Dogs Returning from High-Risk Rabies Countries No More BAN!

Effective December 1, 2021, Dogs may return to the U.S. from banned High-Risk Rabies countries without a Permit, IF the Dog:

  • 1. Has a Current U.S.-issued Rabies Vaccination Certificate,
  • 2. Was vaccinated by a U.S.-licensed veterinarian,
  • 3. The vaccinations are current,
  • 4. Is microchipped,
  • 5. Is at least 6 months old and,
  • 6. Is Healthy
  • 7. The Dog enters one of the 18 approved Ports.
  • 8.  The Dog is RETURNING to the US, not entering for the 1st time.

The Ports of entry allowed by the CDC for returning Dogs:

  • Anchorage (ANC)
  • Boston (BOS)
  • Dallas (DFW)
  • Detroit (DTW)
  • Honolulu (HNL)
  • Houston (IAH)
  • Los Angeles (LAX)
  • Miami (MIA)
  • Minneapolis (MSP)
  • New York (JFK)
  • Newark (EWR)
  • Philadelphia (PHL)
  • San Francisco (SFO)
  • San Juan (SJU)
  • Seattle (SEA)
  • Washington DC (IAD)

There is no limit to the number of Dogs with a valid US-issued Rabies Vaccination Certificate.

Not every Dog is included.

The CDC’s policy change does not provide relief to all people, including citizens and residents:who want to bring dogs to the United States for the first time or if the Rabies Vaccination Certificate is expired.

Effective December 1, 2021, the United States has changed their rule that bans importation of dogs from 113 countries.

Many of these countries included popular vacation destinations in Latin America.

Many of pet parents struggled to reunite with animals they had adopted during duty trips abroad, and they felt that the rule was too restrictive.

Animals adopted abroad without American vaccination papers are still unable to enter the US without special permission.

If you and your Dog are leaving the country, even for vacation, you should ensure your vaccination paperwork is updated before you leave to ensure their vaccinations will still be current when they return.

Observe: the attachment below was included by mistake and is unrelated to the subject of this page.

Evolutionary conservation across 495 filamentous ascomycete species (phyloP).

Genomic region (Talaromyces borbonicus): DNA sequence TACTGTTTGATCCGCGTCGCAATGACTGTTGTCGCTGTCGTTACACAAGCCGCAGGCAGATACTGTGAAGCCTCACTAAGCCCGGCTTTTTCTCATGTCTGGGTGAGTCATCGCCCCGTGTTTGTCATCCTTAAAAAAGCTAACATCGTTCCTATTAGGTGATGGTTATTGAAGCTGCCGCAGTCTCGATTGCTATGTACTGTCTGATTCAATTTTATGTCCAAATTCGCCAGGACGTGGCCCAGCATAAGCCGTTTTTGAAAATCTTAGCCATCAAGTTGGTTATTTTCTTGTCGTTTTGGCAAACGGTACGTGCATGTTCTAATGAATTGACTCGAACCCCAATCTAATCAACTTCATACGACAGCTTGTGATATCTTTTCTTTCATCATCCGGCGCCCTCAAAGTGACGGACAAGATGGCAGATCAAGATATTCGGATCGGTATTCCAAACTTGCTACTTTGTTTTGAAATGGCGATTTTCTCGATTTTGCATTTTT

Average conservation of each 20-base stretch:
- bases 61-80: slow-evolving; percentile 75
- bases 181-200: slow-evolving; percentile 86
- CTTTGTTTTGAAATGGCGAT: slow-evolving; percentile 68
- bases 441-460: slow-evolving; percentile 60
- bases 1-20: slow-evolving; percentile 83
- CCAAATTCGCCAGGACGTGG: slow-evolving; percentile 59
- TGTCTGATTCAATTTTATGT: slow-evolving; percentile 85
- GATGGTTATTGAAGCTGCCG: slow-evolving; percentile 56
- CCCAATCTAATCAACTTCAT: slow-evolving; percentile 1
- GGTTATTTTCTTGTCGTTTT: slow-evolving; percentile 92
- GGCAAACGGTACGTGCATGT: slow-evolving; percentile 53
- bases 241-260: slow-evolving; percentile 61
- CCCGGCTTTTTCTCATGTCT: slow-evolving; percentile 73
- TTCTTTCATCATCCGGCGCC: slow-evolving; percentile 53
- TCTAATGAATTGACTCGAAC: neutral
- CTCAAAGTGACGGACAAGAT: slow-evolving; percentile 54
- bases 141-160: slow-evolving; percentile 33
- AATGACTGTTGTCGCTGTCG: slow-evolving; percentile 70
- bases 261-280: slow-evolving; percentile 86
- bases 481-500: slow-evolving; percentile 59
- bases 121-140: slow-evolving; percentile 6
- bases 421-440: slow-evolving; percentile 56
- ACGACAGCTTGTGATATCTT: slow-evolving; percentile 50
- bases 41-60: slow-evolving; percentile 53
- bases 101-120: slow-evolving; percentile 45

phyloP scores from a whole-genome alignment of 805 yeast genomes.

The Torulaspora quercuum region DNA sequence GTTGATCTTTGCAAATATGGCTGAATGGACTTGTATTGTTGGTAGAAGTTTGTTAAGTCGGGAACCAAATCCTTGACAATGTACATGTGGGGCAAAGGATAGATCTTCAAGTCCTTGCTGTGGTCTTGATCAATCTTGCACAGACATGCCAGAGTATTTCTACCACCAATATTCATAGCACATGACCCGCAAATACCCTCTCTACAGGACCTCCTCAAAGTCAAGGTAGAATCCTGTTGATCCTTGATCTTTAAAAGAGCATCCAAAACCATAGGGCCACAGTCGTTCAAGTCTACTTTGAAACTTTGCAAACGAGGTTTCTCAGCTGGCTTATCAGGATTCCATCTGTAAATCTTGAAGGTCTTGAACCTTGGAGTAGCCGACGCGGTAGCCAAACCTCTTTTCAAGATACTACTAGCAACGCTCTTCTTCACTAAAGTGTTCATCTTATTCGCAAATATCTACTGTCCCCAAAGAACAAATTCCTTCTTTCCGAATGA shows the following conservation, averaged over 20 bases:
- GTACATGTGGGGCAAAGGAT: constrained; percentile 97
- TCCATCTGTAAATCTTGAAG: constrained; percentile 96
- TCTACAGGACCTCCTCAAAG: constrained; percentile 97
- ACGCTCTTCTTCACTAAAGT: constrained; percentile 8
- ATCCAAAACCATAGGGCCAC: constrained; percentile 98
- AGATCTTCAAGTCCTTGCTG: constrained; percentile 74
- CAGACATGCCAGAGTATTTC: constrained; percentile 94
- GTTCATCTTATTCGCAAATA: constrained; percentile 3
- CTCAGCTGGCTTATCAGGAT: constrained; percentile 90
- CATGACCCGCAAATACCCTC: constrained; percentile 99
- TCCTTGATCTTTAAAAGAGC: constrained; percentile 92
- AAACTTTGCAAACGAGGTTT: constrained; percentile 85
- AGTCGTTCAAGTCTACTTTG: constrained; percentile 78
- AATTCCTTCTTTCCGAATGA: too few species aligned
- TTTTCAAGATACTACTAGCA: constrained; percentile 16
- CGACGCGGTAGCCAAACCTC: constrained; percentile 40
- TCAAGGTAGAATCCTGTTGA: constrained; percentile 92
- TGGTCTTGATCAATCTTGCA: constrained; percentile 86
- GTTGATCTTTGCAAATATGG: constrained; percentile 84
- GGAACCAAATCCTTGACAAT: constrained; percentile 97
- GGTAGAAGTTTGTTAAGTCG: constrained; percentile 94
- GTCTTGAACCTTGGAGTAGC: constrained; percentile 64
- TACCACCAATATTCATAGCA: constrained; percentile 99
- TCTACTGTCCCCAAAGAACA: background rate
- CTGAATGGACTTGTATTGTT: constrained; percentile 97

The CDC will not accept expired rabies vaccination certificates.

Effective Dec. 1, all Dogs that have passed through a country considered by the CDC to be at high risk for rabies within 6 months of their return, must re-enter the United States at one of the 18 approved ports of entry.

So, choosing the best airline and route will include consideration of one of these ports.

You may be interested in: Is it Too Hot to Fly my Dog in Cargo Or Checked Baggage?

The CDC initially also had plans to reduce those 18 approved ports to just three in early 2022 but has now reversed those plans.

Previously, because of concerns over fraudulent rabies vaccination certificates, Dogs traveling from these countries were banned and required a CDC (Centers for Disease Control) Permit to return.

The change comes less than six weeks after the rule went into full effect. Dog owners complained the ban was overly restrictive and made it timely and expensive to come home.

As of Oct. 14, the Centers for Disease Control and Prevention had blocked the import of dogs, foreign and those returning to the U.S. after traveling abroad, from 113 countries where the risk of rabies transmission for dogs was considered high due to an alarming number of falsified rabies certificate, many from unscrupulous animal breeders.

Is rabies serologic testing required?

Yes, if the dog’s current rabies vaccination was given outside the United States. Titer testing is required for the CDC Dog Import Permit application.
No, if the dog’s valid rabies vaccination was given in the United States. A CDC Dog Import Permit and titer aren’t required.

Can the dogs enter the United States through any port of entry?

No. Dogs arriving from high-risk countries must enter the United States at one of the 18 approved ports of entry.
These are: Anchorage (ANC), Atlanta (ATL), Boston (BOS), Chicago (ORD), Dallas (DFW), Detroit (DTW), Honolulu (HNL), Houston (IAH), Los Angeles (LAX), Miami (MIA), Minneapolis (MSP), New York (JFK), Newark (EWR), Philadelphia (PHL), San Francisco (SFO), San Juan (SJU), Seattle (SEA), and Washington DC (IAD).

As always, Companion Pet Travel will keep you posted of any new changes regarding travel for you and your Pet Companion.

If you are traveling out of the US, you may be interested in how to obtain entry for your Pet. See our page on Pet Passports and Health Certificates.

Published by Stephanie Anne Fling

Everything Pet Travel Related by Air, Sea and Land.